THE NORMAL COLLEGE FOR WALES. THE tug of heroic war is at length sounded. Our Go- vernment aid men being from the first fully convinced that they were to expect no aid from the people,-knowing well and intimately that the great majority of the young ministers and rising men of the country were decidedly 0 y ;a,aiiis,t tiieir seliomes,-ivis,-Iy determined at the onset to try for& Norriaal School, in order to upset the present FREE insti- tution. As the proceedings of the hole-and-corner council held for the purpose were brought into light inconveniently aoon, the manifestation of public opinion on the subject, com- pelled them to abandon their project. For a time the little band were ignominiously scattered by the glance of the publici, but at present the trumpet is sounded and the force is concentrated to make an attack upon the constitution of the Normal College, in the hope of finding a retreat within the provisions of the trust deed, where in a case of emer- gency they may fight a great Armageddon battle, some time before the end of the world. Well, we confess, we are almost overpowered with tenderness we scarcely know how to refuse a request so urgent, couched in language so modest. Tho little valiant band earnestly protest that if this parch- ment citadel be allowed them that they won't fight until the voluntary principle fails—no, not they; not a pike will be seen, i-i,)t a sword will be unsheathed, and not a single etun >n shall boom, until the voluntary principle, poor thing, will be as dead as a door nail, dead and gone, and, decently interred. 'The evil day may be distant, but we know the party too well to commit Free Education into their safe keeping at the risk of an annual agitation. The leadership of the little band is now consigned to our respected friend Mr. Davies, who pelted us with storms of anecdotes in our last number. We admire the choice. It is .ingularly characteristic of the party, and significantly omi- nous of their fate. Mr. Davies will make a valiant leader undoubtedly, but time will show the result of his far-sight- pdness in the assault which he has made. His onslaught has been followed up by the organ of the late M,P. for Coventry, the Rev. D. Lloyd, M.A., Carmarthen, A Swaw e t Voluntary, a Subscriber to the Normal College, and he him- self has made another attack. These formidable antagonists are most anxious to show fight. The gleam of arms and the thunderous roar of the Government artillery is really im- posing and perhaps not a little amusing to persons like our- igelves, who are out of harm's way. And then that most .serviceable man-of-all- Government-Edueation-work,—the su- preme convener of hole-and-corner councils,—their most indefatigable corrospondent-in-chief, and rough-and-ready secretary at war, Mr. Mordecai Jones, of Brecon, is busily aud widely distributing the "winged satans" of his valiant leader in the shape of slips in the hope that they will ex- plode and blow up the enemy's camp. Lot our readers not be misled. We understand the fame; and we are prepared to say with Lord John lusseil, "Oh there is nothing in it, decidedly no- thing." We know how the uproar is got IIp-we un- derstand whence it came, and whither it goes—but there is nothing in it. It is only a little "sound and fury signify- ing nothing." Mr. Davies thinks there was a good deal in it, or that we should, not have noticed his first letter. That does not at all. follow- Mr. Davies is neither an ordinary I old applewomau' nor a common cur." He knows that a cur may bark at the.moon without biting it, but it may be necessary to moutliseal him for the comfort of the bystan- ders. As we have not invited the simile, we likewise leave its application at the disposal bf our friend. He need not be at all solicitous as to the last word—that will depend en- tirely on the character of the words he may address us. We have but very few words to say in reply'to his letter which appeared last week. As to the number of subscribers who passed the resolution of September, 1847, we need say no more than we have already done. Suffice it to say that second-hand assertions—assertions already proved to be en- tirely unfounded-are not the best weapons of defence. Mr. Dayies complains that we have too many ifs." If we had double the number, that would not prove that the Welsh are unable to support the Normal College. The ground of ap- peal to Government is said to be poverty and not unwilling- ness. If we prove that the poverty plea is fallacious, the present Government outcry will become as quiet as a dor- mouse in the depth of winter. The fault is not in our stars, but in ourselves. As to the propriety of dismissing religion entirely from the Normal and day school, we are persuaded that the most disastrous consequences would follow. The history of purely secular education, wherever it has been attempted, amply justify our coming to this conclusion. And then if education is purely secular, we cannot see what Christian ministers and religious denominations have to do with it as such. If Mr. Davies intends to sever religion en- tirely from education, and let secular education be treated as any other commercial enterprise or private business, he is so far consistent. But in seeking to place education under the direction of Government, it appears to us that he wants for that secular concern a protection which he does not wish for any other. His attack on religious education is therefore a mere pretext for an attack on the constitution of the Normal School. They have no necessary connexion with each other. In fact there is no party in the country that embraces Mr. Davies' views on the subject, if we except the Unita- rians, and a few other individuals. In conclusion, we hope that the friends of the College will be active and stirring. The institution is worthy of being supported; and the noble and systematic exertions of the Swansea committee are beyond all praise. The annual meeting advertised in another column, ought to be well attended, that the constitution of the school may be defi- nitively settled. Let the College be at once placed in a po- sition where it may render us some assistance against the inroads of ecclesiastical tyranny and despotic centralization.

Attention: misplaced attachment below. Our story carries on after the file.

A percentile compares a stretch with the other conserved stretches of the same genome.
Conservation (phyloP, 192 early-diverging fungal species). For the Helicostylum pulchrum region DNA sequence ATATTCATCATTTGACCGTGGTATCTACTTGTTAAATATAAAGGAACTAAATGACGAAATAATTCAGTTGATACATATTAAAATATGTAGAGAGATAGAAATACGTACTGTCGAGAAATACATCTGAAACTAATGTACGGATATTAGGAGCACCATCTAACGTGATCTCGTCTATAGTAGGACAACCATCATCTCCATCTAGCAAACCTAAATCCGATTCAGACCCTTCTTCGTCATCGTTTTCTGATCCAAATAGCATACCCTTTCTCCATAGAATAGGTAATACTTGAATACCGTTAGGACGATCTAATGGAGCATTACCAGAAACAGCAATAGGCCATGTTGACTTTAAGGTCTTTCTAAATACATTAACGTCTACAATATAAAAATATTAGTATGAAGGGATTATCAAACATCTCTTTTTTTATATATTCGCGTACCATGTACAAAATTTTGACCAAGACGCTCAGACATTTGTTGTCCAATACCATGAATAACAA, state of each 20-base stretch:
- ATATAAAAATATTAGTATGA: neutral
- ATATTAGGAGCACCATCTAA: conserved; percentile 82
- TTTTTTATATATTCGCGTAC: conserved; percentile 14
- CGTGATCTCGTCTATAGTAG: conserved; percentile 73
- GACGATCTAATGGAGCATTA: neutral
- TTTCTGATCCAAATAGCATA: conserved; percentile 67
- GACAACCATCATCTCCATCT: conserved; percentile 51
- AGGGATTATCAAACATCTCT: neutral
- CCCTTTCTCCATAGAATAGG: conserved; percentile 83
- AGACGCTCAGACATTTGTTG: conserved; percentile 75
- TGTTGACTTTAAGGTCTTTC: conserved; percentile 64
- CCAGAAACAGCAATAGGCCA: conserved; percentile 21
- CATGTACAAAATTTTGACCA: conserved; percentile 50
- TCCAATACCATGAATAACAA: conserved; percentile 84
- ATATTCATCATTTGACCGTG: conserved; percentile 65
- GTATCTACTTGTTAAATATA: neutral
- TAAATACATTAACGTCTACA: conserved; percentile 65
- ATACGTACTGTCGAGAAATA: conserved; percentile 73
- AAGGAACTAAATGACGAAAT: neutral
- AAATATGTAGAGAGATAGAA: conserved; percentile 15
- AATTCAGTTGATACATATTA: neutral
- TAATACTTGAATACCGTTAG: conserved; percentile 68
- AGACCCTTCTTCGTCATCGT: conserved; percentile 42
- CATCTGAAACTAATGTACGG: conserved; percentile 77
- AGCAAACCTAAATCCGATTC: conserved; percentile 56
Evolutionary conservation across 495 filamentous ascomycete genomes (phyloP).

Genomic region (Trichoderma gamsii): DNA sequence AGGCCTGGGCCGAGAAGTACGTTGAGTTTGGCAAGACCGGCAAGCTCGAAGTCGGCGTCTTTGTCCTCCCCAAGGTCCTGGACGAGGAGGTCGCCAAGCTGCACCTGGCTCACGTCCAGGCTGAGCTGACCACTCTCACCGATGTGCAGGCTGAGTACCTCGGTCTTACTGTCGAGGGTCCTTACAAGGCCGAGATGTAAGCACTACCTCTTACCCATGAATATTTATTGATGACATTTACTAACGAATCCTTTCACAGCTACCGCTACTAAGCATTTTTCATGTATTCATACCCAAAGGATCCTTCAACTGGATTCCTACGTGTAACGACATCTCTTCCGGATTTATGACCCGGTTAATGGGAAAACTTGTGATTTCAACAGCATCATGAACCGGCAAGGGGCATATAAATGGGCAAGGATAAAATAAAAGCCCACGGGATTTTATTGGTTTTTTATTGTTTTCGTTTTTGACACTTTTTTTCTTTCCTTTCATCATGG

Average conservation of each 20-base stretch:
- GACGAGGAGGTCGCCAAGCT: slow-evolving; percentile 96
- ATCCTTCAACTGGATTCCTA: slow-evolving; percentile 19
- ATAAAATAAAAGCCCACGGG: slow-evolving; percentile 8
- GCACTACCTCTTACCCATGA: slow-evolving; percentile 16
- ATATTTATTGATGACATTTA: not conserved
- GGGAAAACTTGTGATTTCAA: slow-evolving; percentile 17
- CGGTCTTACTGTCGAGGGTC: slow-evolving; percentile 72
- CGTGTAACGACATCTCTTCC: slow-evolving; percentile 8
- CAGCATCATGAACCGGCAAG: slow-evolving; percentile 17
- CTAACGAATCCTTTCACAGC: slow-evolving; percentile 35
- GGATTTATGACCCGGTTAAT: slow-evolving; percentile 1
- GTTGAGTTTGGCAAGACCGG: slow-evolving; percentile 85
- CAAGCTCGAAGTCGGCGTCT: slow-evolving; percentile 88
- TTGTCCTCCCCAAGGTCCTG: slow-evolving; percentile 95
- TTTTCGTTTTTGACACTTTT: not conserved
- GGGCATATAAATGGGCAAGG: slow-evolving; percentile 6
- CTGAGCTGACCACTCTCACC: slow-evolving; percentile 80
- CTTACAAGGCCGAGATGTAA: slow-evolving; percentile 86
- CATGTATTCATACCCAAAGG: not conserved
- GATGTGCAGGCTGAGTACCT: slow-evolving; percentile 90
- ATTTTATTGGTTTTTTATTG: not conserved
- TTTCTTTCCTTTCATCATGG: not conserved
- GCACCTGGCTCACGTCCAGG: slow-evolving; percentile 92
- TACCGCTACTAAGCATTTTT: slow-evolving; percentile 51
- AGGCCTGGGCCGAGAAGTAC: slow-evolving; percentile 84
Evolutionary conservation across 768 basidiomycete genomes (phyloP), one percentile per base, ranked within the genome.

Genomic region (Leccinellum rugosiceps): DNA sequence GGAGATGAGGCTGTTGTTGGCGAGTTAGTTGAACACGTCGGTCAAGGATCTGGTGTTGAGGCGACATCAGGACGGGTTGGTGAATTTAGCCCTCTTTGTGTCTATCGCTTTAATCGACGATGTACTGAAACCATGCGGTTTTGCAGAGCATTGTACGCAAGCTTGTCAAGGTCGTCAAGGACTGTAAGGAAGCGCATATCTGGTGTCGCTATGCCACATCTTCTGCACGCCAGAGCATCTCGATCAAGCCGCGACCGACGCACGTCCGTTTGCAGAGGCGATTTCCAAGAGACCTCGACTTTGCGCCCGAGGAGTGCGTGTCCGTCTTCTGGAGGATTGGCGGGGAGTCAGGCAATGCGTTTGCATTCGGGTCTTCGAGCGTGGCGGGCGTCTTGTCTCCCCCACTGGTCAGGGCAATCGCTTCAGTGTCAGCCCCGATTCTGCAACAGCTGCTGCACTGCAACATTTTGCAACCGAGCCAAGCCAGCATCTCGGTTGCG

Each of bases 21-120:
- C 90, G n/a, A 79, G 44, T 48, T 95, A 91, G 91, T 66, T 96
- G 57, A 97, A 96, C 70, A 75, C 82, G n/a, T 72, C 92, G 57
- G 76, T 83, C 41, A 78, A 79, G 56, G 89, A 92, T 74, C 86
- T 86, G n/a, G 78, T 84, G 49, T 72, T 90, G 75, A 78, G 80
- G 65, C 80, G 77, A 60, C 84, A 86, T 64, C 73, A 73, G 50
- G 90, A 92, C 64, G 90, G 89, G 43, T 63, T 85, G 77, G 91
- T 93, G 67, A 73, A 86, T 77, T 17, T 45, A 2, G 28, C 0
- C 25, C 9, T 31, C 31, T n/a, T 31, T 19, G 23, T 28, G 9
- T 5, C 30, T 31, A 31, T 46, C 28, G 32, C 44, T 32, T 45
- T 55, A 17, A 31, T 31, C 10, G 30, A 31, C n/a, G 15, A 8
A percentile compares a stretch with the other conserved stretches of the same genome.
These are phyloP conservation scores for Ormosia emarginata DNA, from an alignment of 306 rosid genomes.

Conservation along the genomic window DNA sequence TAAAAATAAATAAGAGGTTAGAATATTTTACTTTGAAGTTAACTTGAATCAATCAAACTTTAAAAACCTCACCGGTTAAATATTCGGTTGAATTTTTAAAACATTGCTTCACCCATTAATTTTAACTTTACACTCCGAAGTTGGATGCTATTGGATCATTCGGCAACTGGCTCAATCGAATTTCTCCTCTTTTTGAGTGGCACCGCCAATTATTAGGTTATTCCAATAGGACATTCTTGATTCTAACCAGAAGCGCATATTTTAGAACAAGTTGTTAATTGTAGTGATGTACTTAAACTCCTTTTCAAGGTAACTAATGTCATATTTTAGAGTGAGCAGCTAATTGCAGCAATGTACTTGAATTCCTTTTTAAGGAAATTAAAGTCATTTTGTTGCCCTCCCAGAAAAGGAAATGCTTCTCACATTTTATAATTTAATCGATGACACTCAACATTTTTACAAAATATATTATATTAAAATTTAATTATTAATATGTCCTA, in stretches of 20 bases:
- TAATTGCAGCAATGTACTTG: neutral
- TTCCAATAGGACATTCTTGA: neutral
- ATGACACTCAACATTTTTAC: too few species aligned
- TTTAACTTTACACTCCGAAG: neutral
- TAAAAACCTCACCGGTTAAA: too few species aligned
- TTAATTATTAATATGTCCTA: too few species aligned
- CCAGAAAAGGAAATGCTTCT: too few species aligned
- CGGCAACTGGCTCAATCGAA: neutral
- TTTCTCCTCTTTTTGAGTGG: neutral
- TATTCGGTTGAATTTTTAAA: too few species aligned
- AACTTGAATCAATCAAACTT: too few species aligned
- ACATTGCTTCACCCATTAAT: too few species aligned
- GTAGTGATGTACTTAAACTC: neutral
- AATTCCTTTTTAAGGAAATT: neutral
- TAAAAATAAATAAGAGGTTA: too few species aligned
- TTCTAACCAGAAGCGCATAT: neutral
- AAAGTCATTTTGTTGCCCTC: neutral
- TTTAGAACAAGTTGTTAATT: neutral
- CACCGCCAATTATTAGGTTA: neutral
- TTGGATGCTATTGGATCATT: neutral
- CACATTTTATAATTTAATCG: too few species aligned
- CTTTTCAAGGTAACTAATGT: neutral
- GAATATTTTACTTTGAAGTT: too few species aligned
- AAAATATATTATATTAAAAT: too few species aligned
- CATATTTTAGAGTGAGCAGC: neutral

CARDIFF TAFF VALE RAILWAY.—The traffic on this railway during the week ending September 2, 1848, was £ 1,849 19s. Od. THE TOWN COUNCIL met last Monday, when several matters of an ordinary nature were discussed. CHURCH RATES.—Our readers will recollect that a rate of 4d. in the pound was made in this town for the repairs and im- provements of the parish church. Several ratepayers have, from conscientious motives, refused to pay the rate; anions whom are the Messrs. Batchelor Brothers. On Saturday last' the collector entered their timber yard, seized a waggon of the value of t 12, and sold it for 16s., the amount claimed. We were also visited this week by the same officer, and were told on our declining to pay the rate, that a warrant of distress would be sought against us. Our readers must not, therefore, be surprised if the PRINCIPALITY will be seized for Church rates ON Monday, the 4th inst., the Wesleyans of. this town held a public tea meeting in their day school-rooms,' for the double pur- pose of publicly giving a cordial welcome to their newly appointed ministers, the Revs. C. Tucker and G. Rowe, and of making up a small deficiency in the circuit fund. The meeting was well at- tended, and altogether one of the most pleasant public affairs we ever witnessed. After tea, the Revs. C. Tucker and G. Rowe, Messrs. Basset, of Newbridge, Williams, of the Custom House, J. Richards, W. Price, and J. Lewis, addressed the meeting, and made many valuable remarks upon the course to be adopted to promote a revival of God's work among us. The Cardiff Eng- lish circuit, which before comprehended Bridgend, and places within a large circle, of which that town may be regarded as the centre-, together with the places lying up the Taff Vale, has, during the last conference, been divided, so that the Cardiff circuit now includes only the towns of Cardiff and Newbridge,, with places lying between and adjacent to them. But while the boundaries are thus being physically contracted, we trust they are spiritually expanding, and will continue to do so, as there will be three minis- ters where before there were but two, Bridgend being made the head of a new circuit, having one resident pastor, and the Cardiff circuit two as usual, one to reside at Cardiff, the other at New- bridge. THE BRITISH SOCIETY FOR THE PROPAGATION OF THE Gos- PEL AMONG THE JEWS.—In the course of the meeting which was held last night week, many interesting facts and statistics were narrated by Mr. Cohen and Mr. Jaffe, the deputation. The for- mer geatleman stated that there are 30,007 Jews in the metropo- lis of this kingdom, and 30,000 besides in the provinces. The society has a missionary at Manchester, Birmingham, Gibraltar, aid on the coast of Africa, where there are 400,000 of the de- scendants of Abraham,—and one at Jaffa. It has a college in London with 19 students, of which 18 are converted Jews. The income of the society in 1846-7 was E2,000, but in 1847-8 it in. creased to 43,261 2s. 4 £ d., of which E2,000 had been collected by ladies' associations. After adverting to the serious difficulties which stand in the way of Jews to become Christians, Mr. Cohen stated that he had conversed with 782 individuals in the course of last year, and that many of them secretly acknowledged Jesus to y I bflthe true Messiah. Mr. Jaffe furnished many pleasing details of the readiness wherewith the Jews now examine the scriptures and converse about the Messiah. He lamented that they had been treated with so much neglect, but he hoped that better days ware at hand. Addresses were also delivered by the chairman, the Rev. E, Morgan, Rev. W. Jones, and other gentlemen. Music, -We beg to call the ate-ition of our readers in this locality to the advertisement of Mr. and Mrs. Tilley in another column. These clever artists, who have won for themselves golden opinions in a neighbouring town, are now come to reside here, and purpose giving lessons in singing, counter- point, &c. We have quite a heap of testimonials at our office —many of them from most competent judges—praising highly the ability of the singers, and lauding the method and effici- ency of their teaching. A Dublin lady says that her daughters had been under the tuition of the first masters which that city could supply, but that they had not progressed nearly so rapidly as under the instructions of Mrs. Tilley. Mrs. T. was a pupil of Sir George Smart, whose position was then as high as that of Garcia now, and who was the master of Miss Stephens, Phillips, and most of the other English celebrities and we have heard that he promised her high distinction in her profession and now she offers to teach, after a long study of her art, and of the variousaud most sublime sacred, as well as the more elevated secular, compositions, at 30s. per quarter, the know- ledge, a very small part of which she had to pay at least a pound a lesson for. Her voice has a long compass we have heard her sing with much applause, With verdure clad," a very high soprano solo; and "He was despised," a very low con^ tralto. Her taste is perfect, and her style truly classic. Mr. Tilley is a high tenor, and he sings with considerable fervor and expression. He has, we understand, been very successful in teaching large classes about the country. We rejoice that a musical taste is being more widely diffused, and we trust that the labours of the two vocalists who have recently come among us will tend to awaken the better sympathies of our nature, and to open up for those unacquainted with music another world—one of spells and enchantments, the realm of song.